- Speaking of which, this is coming to 216th. It is a sky bridge that will connect the new Wesley buildings on either side. I’ll be candid: you know how much I care about the needs of Seniors. But I cannot tell you how much I dislike this thing. If it gets built, I am about 100% certain that it will go down in history as being about as good for the City as the strip mall designs on Marine View Drive.
OK, there was one other highlight…
If you go to about 2:00 into the video and look at my comments. I made a motion from the dais to make the following official City policy:
Meetings of all statutory boards and commissions and Council citizen advisory bodies shall be open to any member of the City Council.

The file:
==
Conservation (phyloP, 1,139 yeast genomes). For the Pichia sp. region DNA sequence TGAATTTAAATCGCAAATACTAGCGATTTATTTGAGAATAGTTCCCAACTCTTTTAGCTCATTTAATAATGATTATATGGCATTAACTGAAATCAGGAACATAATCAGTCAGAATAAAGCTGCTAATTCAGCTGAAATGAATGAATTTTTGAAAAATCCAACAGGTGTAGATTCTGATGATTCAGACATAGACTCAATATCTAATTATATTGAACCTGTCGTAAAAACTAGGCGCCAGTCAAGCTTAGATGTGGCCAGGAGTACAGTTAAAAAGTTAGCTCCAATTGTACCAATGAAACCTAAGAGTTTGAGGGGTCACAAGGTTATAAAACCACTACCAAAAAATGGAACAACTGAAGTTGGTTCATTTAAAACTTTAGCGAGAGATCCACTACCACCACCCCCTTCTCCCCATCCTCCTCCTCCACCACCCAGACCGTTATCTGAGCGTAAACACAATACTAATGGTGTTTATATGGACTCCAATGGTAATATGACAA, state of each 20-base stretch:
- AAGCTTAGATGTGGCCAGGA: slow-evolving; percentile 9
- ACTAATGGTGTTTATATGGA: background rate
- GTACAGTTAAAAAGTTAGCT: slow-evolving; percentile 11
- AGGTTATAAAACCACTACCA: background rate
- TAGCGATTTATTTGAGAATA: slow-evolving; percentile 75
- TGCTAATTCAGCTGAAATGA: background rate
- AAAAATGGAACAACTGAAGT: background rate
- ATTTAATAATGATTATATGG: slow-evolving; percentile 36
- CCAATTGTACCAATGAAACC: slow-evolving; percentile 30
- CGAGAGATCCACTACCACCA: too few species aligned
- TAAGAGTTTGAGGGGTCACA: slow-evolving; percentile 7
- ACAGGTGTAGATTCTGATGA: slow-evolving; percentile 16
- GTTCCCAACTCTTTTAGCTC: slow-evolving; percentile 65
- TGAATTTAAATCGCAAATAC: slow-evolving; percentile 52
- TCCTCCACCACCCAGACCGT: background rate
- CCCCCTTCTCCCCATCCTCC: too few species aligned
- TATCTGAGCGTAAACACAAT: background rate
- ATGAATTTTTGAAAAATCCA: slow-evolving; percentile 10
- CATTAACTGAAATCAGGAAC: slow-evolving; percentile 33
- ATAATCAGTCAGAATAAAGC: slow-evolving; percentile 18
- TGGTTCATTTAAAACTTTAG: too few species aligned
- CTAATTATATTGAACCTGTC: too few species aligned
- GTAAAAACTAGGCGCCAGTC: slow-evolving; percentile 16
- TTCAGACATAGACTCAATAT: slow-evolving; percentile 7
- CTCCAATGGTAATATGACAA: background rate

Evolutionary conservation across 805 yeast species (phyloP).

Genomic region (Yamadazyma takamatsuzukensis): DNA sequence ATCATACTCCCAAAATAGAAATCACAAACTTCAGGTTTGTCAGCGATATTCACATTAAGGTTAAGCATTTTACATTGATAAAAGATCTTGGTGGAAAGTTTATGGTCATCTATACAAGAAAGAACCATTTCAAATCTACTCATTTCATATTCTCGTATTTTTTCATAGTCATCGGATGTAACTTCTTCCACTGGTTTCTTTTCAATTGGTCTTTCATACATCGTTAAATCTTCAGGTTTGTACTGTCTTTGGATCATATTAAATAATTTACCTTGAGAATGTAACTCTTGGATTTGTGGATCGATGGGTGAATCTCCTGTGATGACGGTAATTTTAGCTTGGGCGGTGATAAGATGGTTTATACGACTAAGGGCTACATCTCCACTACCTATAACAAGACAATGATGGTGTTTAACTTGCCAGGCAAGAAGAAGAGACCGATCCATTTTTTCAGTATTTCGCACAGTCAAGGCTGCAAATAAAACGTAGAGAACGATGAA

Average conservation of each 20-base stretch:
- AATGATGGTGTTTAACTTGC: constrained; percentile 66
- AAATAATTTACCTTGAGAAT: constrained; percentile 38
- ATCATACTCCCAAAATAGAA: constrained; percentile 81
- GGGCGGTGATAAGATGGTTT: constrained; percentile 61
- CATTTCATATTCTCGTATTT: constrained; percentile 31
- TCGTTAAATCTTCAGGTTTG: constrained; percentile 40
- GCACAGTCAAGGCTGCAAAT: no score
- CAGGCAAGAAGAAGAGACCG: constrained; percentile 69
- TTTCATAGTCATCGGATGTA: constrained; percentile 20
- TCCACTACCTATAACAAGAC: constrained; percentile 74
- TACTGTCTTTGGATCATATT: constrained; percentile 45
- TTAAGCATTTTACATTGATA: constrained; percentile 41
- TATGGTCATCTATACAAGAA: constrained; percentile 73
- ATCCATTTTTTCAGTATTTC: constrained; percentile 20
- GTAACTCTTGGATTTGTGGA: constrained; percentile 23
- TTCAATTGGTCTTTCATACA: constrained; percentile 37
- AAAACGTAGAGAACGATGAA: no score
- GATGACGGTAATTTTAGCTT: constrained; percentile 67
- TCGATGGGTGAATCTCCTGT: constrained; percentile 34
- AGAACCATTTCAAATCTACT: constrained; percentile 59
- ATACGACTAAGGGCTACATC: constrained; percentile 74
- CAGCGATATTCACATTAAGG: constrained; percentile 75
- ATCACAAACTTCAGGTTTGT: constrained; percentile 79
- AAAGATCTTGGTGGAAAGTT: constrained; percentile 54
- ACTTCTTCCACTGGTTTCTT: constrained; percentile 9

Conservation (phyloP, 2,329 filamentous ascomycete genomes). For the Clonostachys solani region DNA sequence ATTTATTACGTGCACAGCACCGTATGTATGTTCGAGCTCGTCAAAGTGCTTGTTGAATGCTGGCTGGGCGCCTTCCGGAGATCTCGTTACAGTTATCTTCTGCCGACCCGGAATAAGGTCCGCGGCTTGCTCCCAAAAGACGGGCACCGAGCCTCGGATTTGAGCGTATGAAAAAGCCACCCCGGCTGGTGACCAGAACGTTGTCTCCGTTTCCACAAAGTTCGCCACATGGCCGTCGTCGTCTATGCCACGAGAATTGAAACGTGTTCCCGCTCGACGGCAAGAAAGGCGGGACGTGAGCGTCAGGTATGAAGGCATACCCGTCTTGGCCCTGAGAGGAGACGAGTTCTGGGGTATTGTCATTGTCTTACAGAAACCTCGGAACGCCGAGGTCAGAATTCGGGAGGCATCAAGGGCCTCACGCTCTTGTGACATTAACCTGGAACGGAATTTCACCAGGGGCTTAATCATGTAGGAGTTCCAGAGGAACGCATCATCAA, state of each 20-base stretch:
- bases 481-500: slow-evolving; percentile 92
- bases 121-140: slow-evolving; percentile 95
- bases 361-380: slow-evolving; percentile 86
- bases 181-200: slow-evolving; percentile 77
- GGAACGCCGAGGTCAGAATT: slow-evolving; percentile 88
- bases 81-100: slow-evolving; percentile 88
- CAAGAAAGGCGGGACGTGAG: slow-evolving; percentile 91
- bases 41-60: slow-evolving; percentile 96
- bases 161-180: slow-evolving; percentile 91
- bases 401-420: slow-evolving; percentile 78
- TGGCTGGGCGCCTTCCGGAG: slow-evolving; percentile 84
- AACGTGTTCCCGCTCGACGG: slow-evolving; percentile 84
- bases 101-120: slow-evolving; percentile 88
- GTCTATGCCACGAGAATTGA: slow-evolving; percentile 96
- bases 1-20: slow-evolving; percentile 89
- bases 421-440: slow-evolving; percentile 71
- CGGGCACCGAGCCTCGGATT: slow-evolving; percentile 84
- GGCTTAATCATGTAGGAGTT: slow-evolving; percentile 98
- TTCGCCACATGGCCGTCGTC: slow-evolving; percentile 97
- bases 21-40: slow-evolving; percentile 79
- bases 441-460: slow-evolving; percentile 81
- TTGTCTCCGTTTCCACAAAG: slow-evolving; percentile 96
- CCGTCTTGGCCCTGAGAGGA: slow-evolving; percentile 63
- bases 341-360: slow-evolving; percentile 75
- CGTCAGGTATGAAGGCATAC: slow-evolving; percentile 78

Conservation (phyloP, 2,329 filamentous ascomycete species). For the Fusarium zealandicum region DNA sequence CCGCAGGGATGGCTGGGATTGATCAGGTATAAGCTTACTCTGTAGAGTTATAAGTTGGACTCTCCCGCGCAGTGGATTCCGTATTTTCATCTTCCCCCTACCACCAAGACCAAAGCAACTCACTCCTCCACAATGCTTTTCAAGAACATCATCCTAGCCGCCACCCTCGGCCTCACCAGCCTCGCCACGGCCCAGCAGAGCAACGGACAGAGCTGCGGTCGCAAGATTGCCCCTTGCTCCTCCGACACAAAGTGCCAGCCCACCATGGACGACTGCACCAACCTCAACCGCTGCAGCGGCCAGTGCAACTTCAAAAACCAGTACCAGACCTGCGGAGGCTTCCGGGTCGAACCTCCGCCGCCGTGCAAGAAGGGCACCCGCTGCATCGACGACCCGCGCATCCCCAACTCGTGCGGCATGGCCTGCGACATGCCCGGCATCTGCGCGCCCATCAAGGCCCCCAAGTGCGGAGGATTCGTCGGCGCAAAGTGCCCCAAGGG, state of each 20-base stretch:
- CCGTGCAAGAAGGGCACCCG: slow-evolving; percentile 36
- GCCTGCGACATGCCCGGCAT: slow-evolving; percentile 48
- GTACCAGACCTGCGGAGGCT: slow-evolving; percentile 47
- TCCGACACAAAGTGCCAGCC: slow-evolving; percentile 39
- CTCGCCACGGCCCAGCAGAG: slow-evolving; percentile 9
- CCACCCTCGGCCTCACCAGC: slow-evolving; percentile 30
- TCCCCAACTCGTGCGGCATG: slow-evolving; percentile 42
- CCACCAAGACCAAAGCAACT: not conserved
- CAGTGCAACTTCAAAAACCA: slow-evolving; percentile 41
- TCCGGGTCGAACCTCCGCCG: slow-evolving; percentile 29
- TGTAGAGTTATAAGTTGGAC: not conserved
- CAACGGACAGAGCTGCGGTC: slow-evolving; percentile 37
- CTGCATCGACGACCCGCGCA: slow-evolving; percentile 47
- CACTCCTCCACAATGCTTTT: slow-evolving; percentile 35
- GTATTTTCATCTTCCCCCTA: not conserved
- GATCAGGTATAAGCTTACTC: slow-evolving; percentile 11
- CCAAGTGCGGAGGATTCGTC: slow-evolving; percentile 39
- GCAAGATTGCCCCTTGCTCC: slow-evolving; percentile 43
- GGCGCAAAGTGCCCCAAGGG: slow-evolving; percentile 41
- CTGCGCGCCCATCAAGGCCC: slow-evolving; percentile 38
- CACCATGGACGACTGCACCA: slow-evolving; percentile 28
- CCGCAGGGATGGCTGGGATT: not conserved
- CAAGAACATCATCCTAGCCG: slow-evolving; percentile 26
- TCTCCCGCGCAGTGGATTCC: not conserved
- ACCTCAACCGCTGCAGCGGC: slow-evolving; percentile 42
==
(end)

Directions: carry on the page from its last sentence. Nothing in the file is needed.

This was based on something I’ve mentioned here (and to several of my colleagues about privately). Basically, I have been repeatedly refused entry to the Chief’s Police Advisory Committee Meeting.
Now at the most basic level the job of CM is oversight. You can’t oversee if you can’t watch. And besides, this is a citizen meeting. It’s not like some secret executive session. So what exactly is there that needs to be private?
Where’s the pants on fire emoji?
The first thing I want to explain, by way of backstory is this that several of my colleagues fibbed. Sorry, but there’s no gentle way to say it. They refused to discuss the merits of this issue (which are indefensible) because they claimed they had no idea what was going on. (How dare you spring this on us, Councilmember Harris?) This is simply untrue. I have raised this issue either in writing and/or in person with most of my colleagues. My hope was to address this privately so as not to bring attention to the Chief. But they made that impossible by failing to respond.
Rules are so boring